“The country is turning into an absolutely totalitarian state. There is complete lawlessness,” Alibekov said. “There is no democracy. There are rich people and slaves, that’s all.” On Feb. 20, police dragged him off a train, and he was detained, awaiting trial for allegedly assaulting police.

Russia’s Interior Ministry did not respond to an inquiry about the charges against Gallyamov or the cases against Zygar, Akunin and Alibekov.

The shock value in Russia’s hunt for enemies is enough to quell most dissent. In January, Yevgenia Maiboroda, 72, a lonely, deeply religious pensioner, was charged with extremism and jailed for 5½ years for two antiwar social media posts. And in February, a Nizhny Novgorod woman, Anastasia Yershova, was jailed for five days for displaying “extremist symbols” — earrings with a frog and a rainbow — which a court found to be pro-LGBTQ+.

A dystopian edge

In a shared wagon on a long-distance night train, a mother from a southern Russian city confided her worries about her children and their futures.

Her family loves to vacation in Italy, Spain, Egypt and Turkey. She showed off photos and videos of beach holidays and a New Year’s party in Sharm el-Sheikh, Egypt, packed with Russians, all of whom, she said, wished for the war to end.

Her daughter, 15, feels drawn to Europe and wants to be a journalist. Her son, 10, loves gaming. Both are addicted to their iPhones and iPads. Like their friends, they use virtual private networks (VPNs) to view banned sites such as Instagram.

Russian authorities are ramping up technology to curtail dissent. Officials have flagged a ban on VPNs, and analysts see a ban on YouTube as inevitable.

There’s a dystopian edge to the new Russia. Peace activists, young and old, are behind bars, while convicted murderers, rapists and other violent criminals have been set free — pardoned by Putin to fight in Ukraine. Some are returning from war and committing horrific crimes.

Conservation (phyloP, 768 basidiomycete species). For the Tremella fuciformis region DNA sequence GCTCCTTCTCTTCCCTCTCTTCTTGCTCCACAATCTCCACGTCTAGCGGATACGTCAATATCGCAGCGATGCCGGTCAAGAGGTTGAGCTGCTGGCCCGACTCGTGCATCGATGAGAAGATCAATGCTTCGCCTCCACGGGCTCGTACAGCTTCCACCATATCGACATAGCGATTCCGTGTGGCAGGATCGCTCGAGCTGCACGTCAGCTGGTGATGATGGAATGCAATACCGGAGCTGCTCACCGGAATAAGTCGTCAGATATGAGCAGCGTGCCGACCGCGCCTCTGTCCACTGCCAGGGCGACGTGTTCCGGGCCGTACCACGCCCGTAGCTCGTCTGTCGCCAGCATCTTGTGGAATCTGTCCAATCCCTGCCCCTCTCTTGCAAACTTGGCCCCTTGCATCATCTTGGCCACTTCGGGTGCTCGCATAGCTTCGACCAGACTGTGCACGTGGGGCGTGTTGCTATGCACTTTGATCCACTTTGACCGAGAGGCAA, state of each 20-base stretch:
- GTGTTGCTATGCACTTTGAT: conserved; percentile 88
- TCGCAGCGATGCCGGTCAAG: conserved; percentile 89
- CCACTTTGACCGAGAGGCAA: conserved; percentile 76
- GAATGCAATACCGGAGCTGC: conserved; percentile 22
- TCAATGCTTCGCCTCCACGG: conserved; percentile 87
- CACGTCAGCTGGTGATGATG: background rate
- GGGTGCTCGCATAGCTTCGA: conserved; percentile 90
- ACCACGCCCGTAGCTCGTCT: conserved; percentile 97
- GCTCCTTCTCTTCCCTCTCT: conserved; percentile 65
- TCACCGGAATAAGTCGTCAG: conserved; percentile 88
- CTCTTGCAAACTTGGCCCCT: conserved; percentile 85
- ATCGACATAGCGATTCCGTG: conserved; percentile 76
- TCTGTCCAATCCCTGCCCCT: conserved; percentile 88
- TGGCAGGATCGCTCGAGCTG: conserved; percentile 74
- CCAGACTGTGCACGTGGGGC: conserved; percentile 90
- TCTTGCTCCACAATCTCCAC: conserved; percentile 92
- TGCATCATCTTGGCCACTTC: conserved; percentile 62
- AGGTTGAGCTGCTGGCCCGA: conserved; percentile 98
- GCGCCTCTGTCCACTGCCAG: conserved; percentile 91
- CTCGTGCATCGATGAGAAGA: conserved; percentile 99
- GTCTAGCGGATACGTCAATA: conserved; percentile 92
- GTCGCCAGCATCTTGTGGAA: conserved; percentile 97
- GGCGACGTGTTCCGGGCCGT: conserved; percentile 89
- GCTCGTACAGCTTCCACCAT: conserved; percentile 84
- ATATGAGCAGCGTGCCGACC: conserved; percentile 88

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Many liberals, including Kagarlitsky and Gallyamov, doubt that Putin and his hard-liners can succeed. “Societies never get de-modernized,” Kagarlitsky said.

Gallyamov said that many Russians are “really afraid” and will eventually repudiate Putin’s rule, just as Germany rejected the Nazis.

“The general Russian population is tired of his militarism, of the war, of this patriotic, anti-Western hysteria,” Gallyamov said. “They drastically want just normalization.”

Perhaps the fatigue is murmured too softly for the Kremlin to hear. On the overnight train, the woman was careful to steer clear of politics, a subject she dreads. And yet her despair spilled out.

“I just wish there was an end to these troubled times,” she said, in a low, bitter voice.

About this story

Reporting by Robyn Dixon. Natalia Abbakumova in Riga, Latvia, contributed to this report. Photography by Nanna Heitmann. Graphics reporting by Júlia Ledur.

Editing by David M. Herszenhorn and Wendy Galietta. Additional editing by Vanessa Larson. Design and development by Yutao Chen and Anna Lefkowitz. Design editing by Christine Ashack. Photo editing by Olivier Laurent. Video editing by Jon Gerberg. Graphics editing by Samuel Granados.

Additional support from Matt Clough, Kenneth Dickerman, Jordan Melendrez and Joe Snell.